Two MMR Vaccines Compared in Phase 3 Non-Inferiority Trial

Researchers recorded fever during 5 to 12 days post-vaccination
Researchers recorded fever during 5 to 12 days post-vaccination

NEW ORLEANS, LA—GlaxoSmithKline's investigational combined measles, mumps, and rubella (MMR) vaccine (GSK_MMR) “demonstrated an acceptable immune response” that was non-inferior to Merck & Co., Inc.'s MMR vaccine (MRK_MMR), a multinational, randomized, Phase 3A, controlled, observer-blinded study reported at IDWeek 2016 has shown.

In addition, “no safety concerns were identified,” with “reactogenicity profiles very similar between the 2 vaccines,” reported Nicola P. Klein, MD, PhD, of the Kaiser Permanente Vaccine Study Center in Oakland, CA, and coauthors.

Merck's MMR vaccine (MRK_MMR), first licensed in the United States in 1971, is the only combination vaccine on the market. GSK's MMR vaccine, which is undergoing non-inferiority studies in its path to U.S. licensure, was first approved outside the U.S. in 1997 and, to date, more than 400 million doses have been administered worldwide.

The study evaluated consistency of 3 lots of GSK_MMR; the immunogenic non-inferiority of pooled lots of GSK_MMR to Merck's MRK_MMR; acceptable immune response of GSK_MMR; and reactogenicity of GSK_MMR.

The researchers enrolled 5,003 healthy children aged 12–15 months to receive hepatitis A vaccine and varicella vaccine and, among U.S. children, pneumococcal 13-valent conjugate vaccine. Participants were then randomly assigned at a 3:1 ratio to receive one of 3 different lots of GSK_MMR or 2 different lots of MRK_MMR (the controls).

Blood was sampled at Day 0 and Day 42 and anti-MMR antigen antibodies noted. Solicited symptoms were recorded at 4 days after vaccination for the injection site, 15 or 43 days for general symptoms, and 5–12 days post-vaccination for fever (≥38°C).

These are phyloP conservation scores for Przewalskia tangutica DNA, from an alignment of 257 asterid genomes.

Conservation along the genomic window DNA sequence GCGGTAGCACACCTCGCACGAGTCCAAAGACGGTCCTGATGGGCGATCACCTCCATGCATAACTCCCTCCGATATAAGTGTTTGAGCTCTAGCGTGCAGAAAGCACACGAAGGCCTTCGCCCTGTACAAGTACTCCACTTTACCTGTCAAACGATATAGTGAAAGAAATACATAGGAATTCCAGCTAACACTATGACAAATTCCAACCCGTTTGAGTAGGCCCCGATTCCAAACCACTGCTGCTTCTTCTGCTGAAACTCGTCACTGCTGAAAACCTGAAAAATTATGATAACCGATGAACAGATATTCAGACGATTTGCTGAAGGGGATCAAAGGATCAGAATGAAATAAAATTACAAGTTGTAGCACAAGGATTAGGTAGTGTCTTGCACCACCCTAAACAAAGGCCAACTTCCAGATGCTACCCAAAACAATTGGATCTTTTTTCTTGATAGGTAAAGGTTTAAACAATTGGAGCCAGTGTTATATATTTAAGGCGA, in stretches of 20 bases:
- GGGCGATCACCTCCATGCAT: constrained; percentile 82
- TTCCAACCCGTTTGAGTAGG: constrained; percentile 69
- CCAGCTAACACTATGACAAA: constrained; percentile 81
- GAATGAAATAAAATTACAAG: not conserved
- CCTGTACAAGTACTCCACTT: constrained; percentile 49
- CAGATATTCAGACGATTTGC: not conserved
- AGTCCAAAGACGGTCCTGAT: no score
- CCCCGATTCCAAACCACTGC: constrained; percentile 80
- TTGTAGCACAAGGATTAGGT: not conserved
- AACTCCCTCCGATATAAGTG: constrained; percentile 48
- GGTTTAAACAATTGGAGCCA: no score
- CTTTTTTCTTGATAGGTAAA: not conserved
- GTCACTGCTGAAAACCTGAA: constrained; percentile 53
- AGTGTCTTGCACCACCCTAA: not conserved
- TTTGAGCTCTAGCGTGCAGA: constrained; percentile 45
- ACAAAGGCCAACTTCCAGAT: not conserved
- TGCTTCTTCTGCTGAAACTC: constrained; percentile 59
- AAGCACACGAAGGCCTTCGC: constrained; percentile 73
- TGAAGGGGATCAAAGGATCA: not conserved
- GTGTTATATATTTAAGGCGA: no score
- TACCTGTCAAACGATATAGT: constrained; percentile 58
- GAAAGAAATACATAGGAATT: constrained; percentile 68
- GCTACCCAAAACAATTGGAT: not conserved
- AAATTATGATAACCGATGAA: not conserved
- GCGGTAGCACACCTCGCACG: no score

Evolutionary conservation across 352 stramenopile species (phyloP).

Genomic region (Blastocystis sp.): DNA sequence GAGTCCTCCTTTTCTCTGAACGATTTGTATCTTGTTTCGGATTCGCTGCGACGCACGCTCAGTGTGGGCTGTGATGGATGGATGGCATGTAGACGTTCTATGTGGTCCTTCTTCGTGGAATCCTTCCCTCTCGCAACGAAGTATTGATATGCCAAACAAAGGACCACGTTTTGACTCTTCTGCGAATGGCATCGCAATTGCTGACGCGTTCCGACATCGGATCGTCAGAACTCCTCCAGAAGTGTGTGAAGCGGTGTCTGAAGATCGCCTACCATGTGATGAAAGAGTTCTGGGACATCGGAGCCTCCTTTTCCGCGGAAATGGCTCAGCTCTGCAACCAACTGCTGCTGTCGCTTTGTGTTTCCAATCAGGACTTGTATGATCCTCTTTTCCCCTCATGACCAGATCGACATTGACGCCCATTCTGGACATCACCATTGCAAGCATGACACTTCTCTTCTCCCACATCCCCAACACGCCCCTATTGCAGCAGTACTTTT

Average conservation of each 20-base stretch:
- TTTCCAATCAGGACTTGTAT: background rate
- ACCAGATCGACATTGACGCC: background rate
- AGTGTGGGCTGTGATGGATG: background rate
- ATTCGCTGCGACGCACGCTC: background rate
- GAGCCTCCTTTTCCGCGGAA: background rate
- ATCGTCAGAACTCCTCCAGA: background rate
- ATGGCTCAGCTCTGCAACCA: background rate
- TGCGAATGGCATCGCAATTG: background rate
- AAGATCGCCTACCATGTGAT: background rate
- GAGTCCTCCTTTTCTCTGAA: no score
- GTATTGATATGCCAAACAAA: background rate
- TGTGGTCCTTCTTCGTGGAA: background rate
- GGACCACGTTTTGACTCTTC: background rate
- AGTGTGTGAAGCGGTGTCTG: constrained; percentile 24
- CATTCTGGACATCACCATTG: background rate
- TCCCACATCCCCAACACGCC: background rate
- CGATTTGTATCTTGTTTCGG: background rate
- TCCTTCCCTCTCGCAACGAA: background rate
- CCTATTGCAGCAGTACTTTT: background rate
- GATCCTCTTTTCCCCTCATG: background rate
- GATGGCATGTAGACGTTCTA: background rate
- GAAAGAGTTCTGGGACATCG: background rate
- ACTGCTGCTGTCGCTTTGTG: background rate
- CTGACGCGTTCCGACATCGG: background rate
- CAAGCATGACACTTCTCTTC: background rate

A total of 1,239 children were randomly assigned to the GSK_MMR lot 1 study group, 1,232 to the GSK_MMR lot 2 group, and 1,243 to the GSK_MMR lot 3 group.

The according-to-protocol (ATP) cohort for immunogenicity included 4,498 participants. At Day 42, “All success criteria for GSK_MMR lot-to-lot consistency were met,” said Dr. Klein.

In addition, non-inferiority of GSK_MMR pooled lots was demonstrated to MRK_MMR for both seroresponse rate and geometric mean concentration, including for anti-measles, anti-mumps, and anti-rubella. Pooled lots showed GSK_MMR met the success criterion for seroresponse rate.

Among the total vaccinated cohort, “solicited symptoms occurred at a similar frequency in recipients of GSK_MMR and MRK_MMR,” she said. This included pain, 25.9% vs 28.1%; redness, 24.5% vs 25.2%; and swelling, 8.9% vs 10.7%, at the injection site, respectively. Fever was 19.7% vs 18.2% Days 5–12 post-vaccination.

The general symptoms of drowsiness, irritability/fussiness, and loss of appetite Day 0–14 post-vaccination were also similar between the GSK_MMR and MRK_MMR cohorts.

Reactogenicity for MMR-specific solicited symptoms at Days 0–42 post-vaccination—febrile convulsion, parotid gland swelling, and rash, localized or generalized—was similar between the GSK_MMR and MRK_MMR pooled lots.

The study was funded by GlaxoSmithKline Biologicals SA.

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